This blog post was originally published on tumblr.
I had always hoped to be the kind of person that people can count on. The friend that picked up every 2 AM phone call. The sister that was present in the darkest seasons. The mentor that was willing to extend love and grace when others retreated. The person who made people feel loved and accepted. I had always hoped that at the end of my life, people would be able to stand up and share stories of how I contributed to their life and to who they are. I guess it would be good to know that my life was not lived in vain.
It’s not that I still don’t hope to be these things for people. Or even that any of it (at its core) is a bad thing. It is a good and beautiful thing to steward lives and relationships well. But I guess this past year I’m realizing that if at the end of my life, people testify about me and how I was there or how I made them feel etc., then the aim of my life was far too short and temporary. How disappointing to think that my life and my service was about me.
There is great reward in being a mentor to many. But if I’m honest, most of that reward goes to me and not Jesus. I’m realizing that as long as people are coming to me first, they are not learning to go to Him. And as long as they are seeking me for answers, they miss out on the infinite joy of hearing beautiful truths from God Himself or finding it in His Word and in prayer. Being a mentor may seem culturally normal and right, but I think positioning people to learn how to be mentored by the Holy Spirit is rich and lasting.
I met up with a younger sister the other day who has been going through some of the hardest things anyone should ever have to go through. After making a few hard and regretful decisions, she asked me what she should do. And while I was tempted to give her advice and share my two-cents about the situation, it felt necessary that the only answer I could give was to tell her to sit with the Lord and asked Him what He thinks she should do. She was slightly frustrated because she wanted an answer. I was slightly frustrated because I wanted to give her one, too. But whether or not I had an answer, I felt the Lord say that it wasn’t mine to give.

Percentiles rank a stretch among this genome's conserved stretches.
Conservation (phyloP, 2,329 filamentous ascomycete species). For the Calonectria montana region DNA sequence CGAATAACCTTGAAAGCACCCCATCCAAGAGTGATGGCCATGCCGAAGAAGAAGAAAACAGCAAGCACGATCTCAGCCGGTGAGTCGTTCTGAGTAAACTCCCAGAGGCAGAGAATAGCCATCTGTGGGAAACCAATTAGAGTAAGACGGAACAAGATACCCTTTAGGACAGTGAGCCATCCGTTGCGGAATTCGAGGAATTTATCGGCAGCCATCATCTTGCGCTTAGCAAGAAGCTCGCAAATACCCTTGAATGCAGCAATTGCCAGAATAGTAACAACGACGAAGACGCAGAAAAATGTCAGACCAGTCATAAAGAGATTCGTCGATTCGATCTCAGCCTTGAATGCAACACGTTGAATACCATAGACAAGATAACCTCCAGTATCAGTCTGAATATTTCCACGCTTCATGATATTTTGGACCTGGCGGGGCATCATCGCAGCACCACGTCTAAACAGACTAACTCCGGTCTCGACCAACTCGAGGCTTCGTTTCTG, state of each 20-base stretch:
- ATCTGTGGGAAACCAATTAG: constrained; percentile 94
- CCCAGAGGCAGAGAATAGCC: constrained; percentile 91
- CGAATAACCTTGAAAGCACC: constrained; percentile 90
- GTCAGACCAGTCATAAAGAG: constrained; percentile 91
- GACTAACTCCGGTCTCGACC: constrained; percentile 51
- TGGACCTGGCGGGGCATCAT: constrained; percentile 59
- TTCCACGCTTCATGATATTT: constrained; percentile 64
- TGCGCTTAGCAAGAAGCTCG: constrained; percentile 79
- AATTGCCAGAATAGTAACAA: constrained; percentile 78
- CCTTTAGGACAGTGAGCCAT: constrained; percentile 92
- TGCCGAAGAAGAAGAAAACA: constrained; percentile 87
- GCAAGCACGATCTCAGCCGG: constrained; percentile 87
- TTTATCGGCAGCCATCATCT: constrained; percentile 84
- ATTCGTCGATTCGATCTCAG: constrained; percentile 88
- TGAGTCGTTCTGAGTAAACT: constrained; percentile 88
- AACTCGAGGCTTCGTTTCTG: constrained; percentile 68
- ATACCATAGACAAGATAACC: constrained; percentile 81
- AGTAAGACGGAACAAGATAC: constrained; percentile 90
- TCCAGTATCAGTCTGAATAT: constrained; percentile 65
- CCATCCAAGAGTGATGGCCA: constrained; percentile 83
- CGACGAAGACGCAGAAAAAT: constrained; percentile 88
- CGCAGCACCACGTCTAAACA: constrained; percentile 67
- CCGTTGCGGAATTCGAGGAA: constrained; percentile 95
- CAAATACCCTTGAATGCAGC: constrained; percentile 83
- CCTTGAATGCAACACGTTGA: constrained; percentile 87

I guess I believe most of our breakthroughs come from spending time with the Lord and learning His heart more than it comes from the actual answer we seek. Maybe I could’ve given her an answer. And maybe it could’ve saved her some time of struggling and wrestling. And maybe it would’ve increased her likelihood to confide in me next time. But what good is any of that if the Lord had no part in it? For I would have only robbed the Father of an opportunity to sit with His child once again and to show Himself as the answer she seeks. I walked away from that conversation wishing I could’ve given her more. But I also can’t help but think that giving her a moment with the Lord is infinitely more than the sum of a million answers from me.
If you asked me a year ago what I hoped the narrative at the end of my life would be, I may have said something along the lines of, “That people could say that in their hardest and darkest and happiest and confusing seasons, I was there with them through thick and thin.” But if you asked me today, I would only hope that people would say that in their hardest and darkest and happiest and confusing seasons, I did nothing more but point them to the Father. And in doing so, the entire narrative would be endless stories of how they discovered a life in which the Father was and is always with them through thick and thin. How He was a God they could count on. How He’d answer everytime and anytime they would call on Him - even at 2 AM! How He constantly extended love and grace when others retreated. And how His love and acceptance completely turned their life upside-down. The former makes me look and feel like a really good and mature Christian. Haha. But I think the latter raises up a generation of mature Christians who know and seek their Father.
Wowza. To live in a way where Christ in me, and not me, would be the hope of glory. To live for His name, and not my own, is the only way to not live in vain.